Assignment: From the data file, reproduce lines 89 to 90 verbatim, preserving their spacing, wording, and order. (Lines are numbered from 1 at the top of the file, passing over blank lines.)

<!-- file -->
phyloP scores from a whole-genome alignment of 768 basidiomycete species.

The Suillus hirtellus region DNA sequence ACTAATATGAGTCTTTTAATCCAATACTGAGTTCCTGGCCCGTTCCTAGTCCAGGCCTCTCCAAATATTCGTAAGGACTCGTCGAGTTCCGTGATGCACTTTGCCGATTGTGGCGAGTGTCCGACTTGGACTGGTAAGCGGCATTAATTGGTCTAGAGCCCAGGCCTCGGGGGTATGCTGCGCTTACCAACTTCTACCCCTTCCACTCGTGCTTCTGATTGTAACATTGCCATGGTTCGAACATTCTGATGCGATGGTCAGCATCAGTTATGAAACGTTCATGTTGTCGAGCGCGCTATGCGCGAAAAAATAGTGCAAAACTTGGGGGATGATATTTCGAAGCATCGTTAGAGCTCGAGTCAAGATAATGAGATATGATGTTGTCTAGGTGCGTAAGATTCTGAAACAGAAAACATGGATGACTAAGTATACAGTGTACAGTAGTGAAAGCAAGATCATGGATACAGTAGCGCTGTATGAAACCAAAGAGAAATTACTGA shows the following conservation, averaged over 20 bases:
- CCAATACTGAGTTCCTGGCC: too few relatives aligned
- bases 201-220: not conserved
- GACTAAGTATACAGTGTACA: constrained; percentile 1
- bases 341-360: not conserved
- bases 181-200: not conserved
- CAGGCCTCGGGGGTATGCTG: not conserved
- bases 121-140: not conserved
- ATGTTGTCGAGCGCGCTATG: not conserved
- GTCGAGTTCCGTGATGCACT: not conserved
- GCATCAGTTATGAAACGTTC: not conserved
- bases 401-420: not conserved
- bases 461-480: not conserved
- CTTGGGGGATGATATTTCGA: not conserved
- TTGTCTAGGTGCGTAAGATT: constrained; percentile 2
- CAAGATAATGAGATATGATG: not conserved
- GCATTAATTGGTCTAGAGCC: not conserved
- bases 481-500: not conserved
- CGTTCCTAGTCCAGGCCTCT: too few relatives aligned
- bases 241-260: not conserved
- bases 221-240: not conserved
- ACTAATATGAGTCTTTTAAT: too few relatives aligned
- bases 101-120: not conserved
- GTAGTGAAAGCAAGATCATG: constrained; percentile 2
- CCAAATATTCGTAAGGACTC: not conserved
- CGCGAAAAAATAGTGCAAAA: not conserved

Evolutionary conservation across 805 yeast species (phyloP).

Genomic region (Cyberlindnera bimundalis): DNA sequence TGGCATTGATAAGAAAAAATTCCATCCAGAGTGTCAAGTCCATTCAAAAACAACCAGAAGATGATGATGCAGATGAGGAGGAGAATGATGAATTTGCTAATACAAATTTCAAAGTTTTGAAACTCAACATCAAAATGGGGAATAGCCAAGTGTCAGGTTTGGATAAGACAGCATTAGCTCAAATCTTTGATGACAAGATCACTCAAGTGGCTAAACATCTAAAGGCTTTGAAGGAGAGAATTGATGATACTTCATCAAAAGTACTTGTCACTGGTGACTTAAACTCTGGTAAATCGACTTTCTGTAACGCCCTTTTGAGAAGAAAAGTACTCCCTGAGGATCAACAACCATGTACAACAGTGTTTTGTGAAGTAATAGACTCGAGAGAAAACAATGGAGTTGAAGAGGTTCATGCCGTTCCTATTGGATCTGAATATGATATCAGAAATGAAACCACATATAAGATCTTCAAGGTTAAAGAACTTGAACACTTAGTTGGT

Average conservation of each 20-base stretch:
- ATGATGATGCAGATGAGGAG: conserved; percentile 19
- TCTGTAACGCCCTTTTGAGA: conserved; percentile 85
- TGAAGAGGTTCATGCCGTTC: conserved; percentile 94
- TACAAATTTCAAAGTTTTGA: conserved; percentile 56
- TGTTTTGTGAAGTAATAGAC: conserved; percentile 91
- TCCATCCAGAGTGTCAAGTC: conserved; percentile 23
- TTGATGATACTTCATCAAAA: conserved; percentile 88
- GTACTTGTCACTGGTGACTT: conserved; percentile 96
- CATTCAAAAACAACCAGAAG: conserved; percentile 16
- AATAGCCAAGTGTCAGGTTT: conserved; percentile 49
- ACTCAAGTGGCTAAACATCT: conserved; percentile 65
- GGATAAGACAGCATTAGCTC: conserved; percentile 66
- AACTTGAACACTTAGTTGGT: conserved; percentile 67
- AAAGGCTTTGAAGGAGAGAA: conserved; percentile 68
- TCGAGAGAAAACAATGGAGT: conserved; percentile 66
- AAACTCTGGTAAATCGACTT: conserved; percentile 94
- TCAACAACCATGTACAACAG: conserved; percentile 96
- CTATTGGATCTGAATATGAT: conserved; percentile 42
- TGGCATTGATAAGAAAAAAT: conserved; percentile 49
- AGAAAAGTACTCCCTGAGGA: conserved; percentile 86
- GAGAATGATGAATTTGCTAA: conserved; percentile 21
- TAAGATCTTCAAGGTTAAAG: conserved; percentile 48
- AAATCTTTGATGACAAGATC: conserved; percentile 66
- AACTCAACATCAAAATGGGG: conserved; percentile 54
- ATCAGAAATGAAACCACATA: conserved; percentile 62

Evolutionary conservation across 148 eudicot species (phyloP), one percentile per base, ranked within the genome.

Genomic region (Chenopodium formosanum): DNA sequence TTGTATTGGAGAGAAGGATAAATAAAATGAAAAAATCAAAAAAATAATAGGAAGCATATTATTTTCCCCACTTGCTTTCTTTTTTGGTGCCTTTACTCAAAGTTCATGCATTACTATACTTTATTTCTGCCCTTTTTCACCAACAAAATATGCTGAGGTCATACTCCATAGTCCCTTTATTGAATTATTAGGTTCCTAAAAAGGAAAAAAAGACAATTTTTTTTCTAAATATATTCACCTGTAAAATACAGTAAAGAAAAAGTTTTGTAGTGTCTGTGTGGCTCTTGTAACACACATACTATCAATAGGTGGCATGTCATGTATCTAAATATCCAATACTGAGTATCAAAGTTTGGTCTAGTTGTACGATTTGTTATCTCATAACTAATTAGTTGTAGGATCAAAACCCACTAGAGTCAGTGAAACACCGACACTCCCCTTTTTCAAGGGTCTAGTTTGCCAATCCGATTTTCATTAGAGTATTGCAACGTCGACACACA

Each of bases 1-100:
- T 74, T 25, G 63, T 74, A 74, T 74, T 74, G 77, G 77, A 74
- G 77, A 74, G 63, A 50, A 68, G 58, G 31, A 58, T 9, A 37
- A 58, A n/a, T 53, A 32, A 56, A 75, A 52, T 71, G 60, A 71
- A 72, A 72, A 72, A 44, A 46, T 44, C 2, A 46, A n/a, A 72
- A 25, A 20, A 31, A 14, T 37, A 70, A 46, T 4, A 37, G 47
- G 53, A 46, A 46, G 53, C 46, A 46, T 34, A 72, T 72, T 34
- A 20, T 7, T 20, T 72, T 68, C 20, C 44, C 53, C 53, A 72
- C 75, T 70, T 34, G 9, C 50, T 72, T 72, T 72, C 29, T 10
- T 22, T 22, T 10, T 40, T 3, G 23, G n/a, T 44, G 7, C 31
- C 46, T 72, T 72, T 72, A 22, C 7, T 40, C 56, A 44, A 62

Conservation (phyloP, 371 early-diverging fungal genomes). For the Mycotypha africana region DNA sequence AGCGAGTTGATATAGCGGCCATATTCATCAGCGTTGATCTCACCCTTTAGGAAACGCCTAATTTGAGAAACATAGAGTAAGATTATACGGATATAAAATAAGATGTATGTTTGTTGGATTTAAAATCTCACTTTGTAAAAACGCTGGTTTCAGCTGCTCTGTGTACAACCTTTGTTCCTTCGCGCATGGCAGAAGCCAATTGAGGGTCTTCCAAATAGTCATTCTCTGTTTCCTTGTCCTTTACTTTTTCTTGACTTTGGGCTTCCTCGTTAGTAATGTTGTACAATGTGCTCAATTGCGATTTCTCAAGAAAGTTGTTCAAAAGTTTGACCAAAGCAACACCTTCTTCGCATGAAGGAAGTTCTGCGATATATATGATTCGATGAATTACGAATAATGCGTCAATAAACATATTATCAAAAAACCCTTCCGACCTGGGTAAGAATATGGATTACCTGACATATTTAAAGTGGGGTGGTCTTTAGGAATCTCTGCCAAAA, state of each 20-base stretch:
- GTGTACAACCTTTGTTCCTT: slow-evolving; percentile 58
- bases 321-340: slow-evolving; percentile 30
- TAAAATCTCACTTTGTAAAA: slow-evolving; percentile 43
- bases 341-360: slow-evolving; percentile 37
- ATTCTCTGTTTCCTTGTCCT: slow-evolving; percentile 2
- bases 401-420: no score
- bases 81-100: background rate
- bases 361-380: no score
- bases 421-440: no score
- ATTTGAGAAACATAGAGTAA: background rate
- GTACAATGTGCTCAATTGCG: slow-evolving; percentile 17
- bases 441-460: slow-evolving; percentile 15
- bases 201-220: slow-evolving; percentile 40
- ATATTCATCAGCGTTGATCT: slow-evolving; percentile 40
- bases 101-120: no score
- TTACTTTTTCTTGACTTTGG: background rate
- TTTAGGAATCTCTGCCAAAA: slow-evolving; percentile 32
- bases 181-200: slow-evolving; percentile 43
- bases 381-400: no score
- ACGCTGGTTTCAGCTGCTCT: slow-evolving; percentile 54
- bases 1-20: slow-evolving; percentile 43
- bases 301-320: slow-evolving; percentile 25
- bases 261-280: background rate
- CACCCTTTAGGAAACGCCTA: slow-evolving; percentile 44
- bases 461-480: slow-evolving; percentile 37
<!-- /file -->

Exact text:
- ACGCTGGTTTCAGCTGCTCT: slow-evolving; percentile 54
- bases 1-20: slow-evolving; percentile 43